But there’s a chance you might want to build up curves and an even more feminine-looking body shape by building muscle, yet you might still have a few pounds of fat you wish weren’t there. You don’t want to get smaller by losing weight (fat and muscle loss); you just want to get more toned (fat loss), especially around the stomach area, while getting bigger in certain areas (glutes, for example). Sometimes this is called the “skinny-fat” physique.

If you just wanted to lose “weight,” you could get into a calorie deficit by eating less or moving more (or both). You’d lose both fat and muscle that way. But not only would you lose your muscular curves, you’d also lose a lot of strength.

But if you get into a calorie deficit while lifting weights (along with an adequate amount of protein, sleep, etc.) then you can hold onto almost all of your curvy muscle/strength while burning only fat. This is how you’d get leaner, not smaller, and maintain your muscular curves.

Lifting Weights Helps Women Develop Better Posture

We all want to stand tall, and people often use cues in their heads. Cues like, “shoulders back, chin down.” There are even crowd-funded posture gadgets to help you maintain the “right” posture.

But it’s not that simple. Those cues are wrong and don’t work.

You can’t just will yourself to stand with a “better” posture, and a little gadget will just be treating a symptom at best and, at worst, could lead to chronic pain.

Before and after photo of a woman's weight gain transformation

You need to strengthen the muscles that will hold your posture together, and to do this, you need to do the right warm-ups to help get those muscles into a more neutral and natural position. Then you want to do a hinging exercise that will work your spinal erectors.

Romanian Deadlifts Help With Posture

Not only is this natural-looking posture from strrength the best looking, but it helps to put your muscles in the right positions for moving and lifting things. Then you need heavy lifting to help strengthen that position. Following a weightlifting program developed with your posture in mind is the most efficient way to help with that.


Women Can Get Healthier From Lifting Weights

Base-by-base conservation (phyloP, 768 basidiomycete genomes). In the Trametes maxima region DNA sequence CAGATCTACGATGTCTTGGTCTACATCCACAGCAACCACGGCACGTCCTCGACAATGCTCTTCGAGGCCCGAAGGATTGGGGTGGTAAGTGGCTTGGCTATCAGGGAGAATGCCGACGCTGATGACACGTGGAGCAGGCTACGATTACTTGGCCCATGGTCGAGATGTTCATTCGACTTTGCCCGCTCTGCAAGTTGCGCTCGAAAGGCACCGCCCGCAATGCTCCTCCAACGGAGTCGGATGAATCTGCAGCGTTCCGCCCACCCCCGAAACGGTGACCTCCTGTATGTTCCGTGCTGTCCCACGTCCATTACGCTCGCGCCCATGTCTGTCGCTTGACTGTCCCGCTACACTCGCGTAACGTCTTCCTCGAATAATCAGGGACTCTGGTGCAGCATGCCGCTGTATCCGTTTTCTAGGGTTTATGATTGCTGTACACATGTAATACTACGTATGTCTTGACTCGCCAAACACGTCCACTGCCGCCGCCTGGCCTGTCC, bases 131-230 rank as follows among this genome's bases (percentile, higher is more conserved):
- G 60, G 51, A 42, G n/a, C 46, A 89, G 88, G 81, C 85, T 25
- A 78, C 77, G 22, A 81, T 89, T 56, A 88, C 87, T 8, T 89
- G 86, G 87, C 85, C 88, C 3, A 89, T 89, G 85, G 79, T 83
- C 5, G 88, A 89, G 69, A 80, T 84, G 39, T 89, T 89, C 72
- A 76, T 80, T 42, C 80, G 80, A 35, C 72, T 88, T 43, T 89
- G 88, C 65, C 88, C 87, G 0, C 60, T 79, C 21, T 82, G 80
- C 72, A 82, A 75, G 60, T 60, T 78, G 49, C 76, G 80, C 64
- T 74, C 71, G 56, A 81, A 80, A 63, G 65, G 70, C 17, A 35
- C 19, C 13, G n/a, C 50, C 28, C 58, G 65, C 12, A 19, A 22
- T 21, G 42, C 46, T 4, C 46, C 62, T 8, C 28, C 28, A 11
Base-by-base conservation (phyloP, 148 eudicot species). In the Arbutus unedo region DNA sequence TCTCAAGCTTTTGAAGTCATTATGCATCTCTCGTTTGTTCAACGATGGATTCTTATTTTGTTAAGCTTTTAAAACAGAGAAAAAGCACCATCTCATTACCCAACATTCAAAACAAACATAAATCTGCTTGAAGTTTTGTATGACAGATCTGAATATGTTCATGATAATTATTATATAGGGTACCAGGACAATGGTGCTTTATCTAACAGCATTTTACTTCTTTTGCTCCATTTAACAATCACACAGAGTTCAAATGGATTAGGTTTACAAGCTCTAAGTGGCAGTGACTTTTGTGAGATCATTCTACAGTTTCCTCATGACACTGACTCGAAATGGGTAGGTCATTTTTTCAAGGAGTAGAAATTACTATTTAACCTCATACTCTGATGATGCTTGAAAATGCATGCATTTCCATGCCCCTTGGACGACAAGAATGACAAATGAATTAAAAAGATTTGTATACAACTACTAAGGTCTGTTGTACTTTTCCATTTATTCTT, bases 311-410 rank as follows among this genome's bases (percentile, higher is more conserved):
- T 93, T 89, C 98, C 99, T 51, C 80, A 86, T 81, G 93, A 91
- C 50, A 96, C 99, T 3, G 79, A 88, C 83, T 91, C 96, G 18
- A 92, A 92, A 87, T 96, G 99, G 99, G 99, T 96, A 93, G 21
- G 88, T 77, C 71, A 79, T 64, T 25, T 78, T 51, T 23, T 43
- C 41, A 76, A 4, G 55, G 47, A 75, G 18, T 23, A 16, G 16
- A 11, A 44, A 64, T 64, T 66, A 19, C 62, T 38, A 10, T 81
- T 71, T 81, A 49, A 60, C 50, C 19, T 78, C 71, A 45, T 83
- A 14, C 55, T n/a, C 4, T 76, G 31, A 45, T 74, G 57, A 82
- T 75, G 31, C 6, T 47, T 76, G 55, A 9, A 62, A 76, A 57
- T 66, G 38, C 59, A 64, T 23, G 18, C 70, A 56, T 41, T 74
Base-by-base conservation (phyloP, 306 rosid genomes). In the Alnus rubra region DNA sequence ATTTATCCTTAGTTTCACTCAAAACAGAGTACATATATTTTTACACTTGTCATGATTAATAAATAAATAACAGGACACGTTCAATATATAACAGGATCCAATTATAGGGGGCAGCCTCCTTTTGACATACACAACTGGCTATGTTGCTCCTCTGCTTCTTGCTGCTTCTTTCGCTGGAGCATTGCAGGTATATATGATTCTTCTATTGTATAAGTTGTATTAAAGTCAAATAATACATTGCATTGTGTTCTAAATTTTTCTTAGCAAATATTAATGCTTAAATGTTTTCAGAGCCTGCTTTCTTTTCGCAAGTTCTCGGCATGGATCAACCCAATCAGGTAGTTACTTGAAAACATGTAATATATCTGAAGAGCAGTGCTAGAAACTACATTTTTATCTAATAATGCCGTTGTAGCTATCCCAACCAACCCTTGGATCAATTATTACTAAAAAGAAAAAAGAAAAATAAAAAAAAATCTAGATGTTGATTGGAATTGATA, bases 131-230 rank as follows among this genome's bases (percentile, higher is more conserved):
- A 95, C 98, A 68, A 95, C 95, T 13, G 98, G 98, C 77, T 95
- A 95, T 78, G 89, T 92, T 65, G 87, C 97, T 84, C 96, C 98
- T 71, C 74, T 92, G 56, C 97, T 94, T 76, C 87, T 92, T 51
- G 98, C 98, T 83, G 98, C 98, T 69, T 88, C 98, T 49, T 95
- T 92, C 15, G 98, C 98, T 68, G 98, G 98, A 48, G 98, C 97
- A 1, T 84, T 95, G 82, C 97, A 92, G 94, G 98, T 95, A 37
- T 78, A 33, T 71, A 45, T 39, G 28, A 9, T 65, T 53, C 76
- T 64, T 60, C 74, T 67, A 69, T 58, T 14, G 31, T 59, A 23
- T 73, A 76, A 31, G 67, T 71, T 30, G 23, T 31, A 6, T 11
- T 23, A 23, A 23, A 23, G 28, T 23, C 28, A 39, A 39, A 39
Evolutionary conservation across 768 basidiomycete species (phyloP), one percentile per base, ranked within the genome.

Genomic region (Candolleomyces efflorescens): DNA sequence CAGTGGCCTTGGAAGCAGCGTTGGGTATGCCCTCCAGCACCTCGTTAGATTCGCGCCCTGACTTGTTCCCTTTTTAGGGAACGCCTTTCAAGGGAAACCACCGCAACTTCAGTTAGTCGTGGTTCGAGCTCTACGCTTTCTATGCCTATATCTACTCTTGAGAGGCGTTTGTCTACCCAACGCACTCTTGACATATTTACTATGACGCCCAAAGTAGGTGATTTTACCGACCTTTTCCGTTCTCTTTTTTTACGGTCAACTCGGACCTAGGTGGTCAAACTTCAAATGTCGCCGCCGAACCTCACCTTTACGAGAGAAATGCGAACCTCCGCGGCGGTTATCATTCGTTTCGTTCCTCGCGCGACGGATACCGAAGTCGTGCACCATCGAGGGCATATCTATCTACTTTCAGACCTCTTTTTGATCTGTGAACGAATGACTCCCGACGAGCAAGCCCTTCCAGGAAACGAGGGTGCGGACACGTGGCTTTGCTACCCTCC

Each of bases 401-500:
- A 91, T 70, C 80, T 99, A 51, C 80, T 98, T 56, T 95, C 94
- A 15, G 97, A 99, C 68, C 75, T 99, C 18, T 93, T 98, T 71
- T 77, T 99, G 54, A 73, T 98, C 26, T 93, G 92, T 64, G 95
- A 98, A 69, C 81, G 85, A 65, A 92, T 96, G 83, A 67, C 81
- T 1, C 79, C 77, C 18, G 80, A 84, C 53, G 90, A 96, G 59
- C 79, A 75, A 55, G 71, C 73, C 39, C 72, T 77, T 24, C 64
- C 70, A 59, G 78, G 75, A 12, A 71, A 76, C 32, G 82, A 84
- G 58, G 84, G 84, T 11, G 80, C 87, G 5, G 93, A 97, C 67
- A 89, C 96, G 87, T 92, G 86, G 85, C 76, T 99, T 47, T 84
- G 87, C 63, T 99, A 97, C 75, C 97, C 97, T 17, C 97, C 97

Bone Density Improvements for Women Who Lift

It’s well known that lifting weights has a direct and positive relationship with bone density (study, study, study).

But why does that matter?

Osteopenia, and its more developed progression, osteoporosis, are both diseases classified by “low bone density.” These diseases greatly increase the risk of bone fractures.

If you’re feeling healthy now, that’s great, but it’s important to consider the longer term too. Osteoporosis-related fractures can radically affect your quality of life by limiting movement, causing chronic pain, and stealing your independence, among other things.

Women are more likely than men to get osteopenia because they naturally have less muscle mass than men and because these risk factors go up after menopause. There are also some factors that increase risk (article):

  • If you’re a slender and smaller-boned woman
  • You’re Caucasian or Asian
  • Those with lower levels of vitamin D

So if you’re a slender woman living in a higher latitude city who’s Asian or Caucasian, this can be pretty scary. But it doesn’t need to be, as there are a lot of factors you can control, such as eating well, lifting weights, catching some sunshine, eating wild fatty fish, drinking clean water, etc.

If You Suffer From Aches or Low Back Pain, Lifting Weights Might Help

Pain is an extremely complicated topic. Pain could signal that:

  • There’s nothing wrong yet, but keep doing whatever is causing this pain, and there could be future damage.
  • There is physical damage, and that’s why it’s registering as pain.
  • You’re feeling pain for no apparent reason.

On the flip side, sometimes there is damage with no pain. Some people have slipped discs in their back with no pain.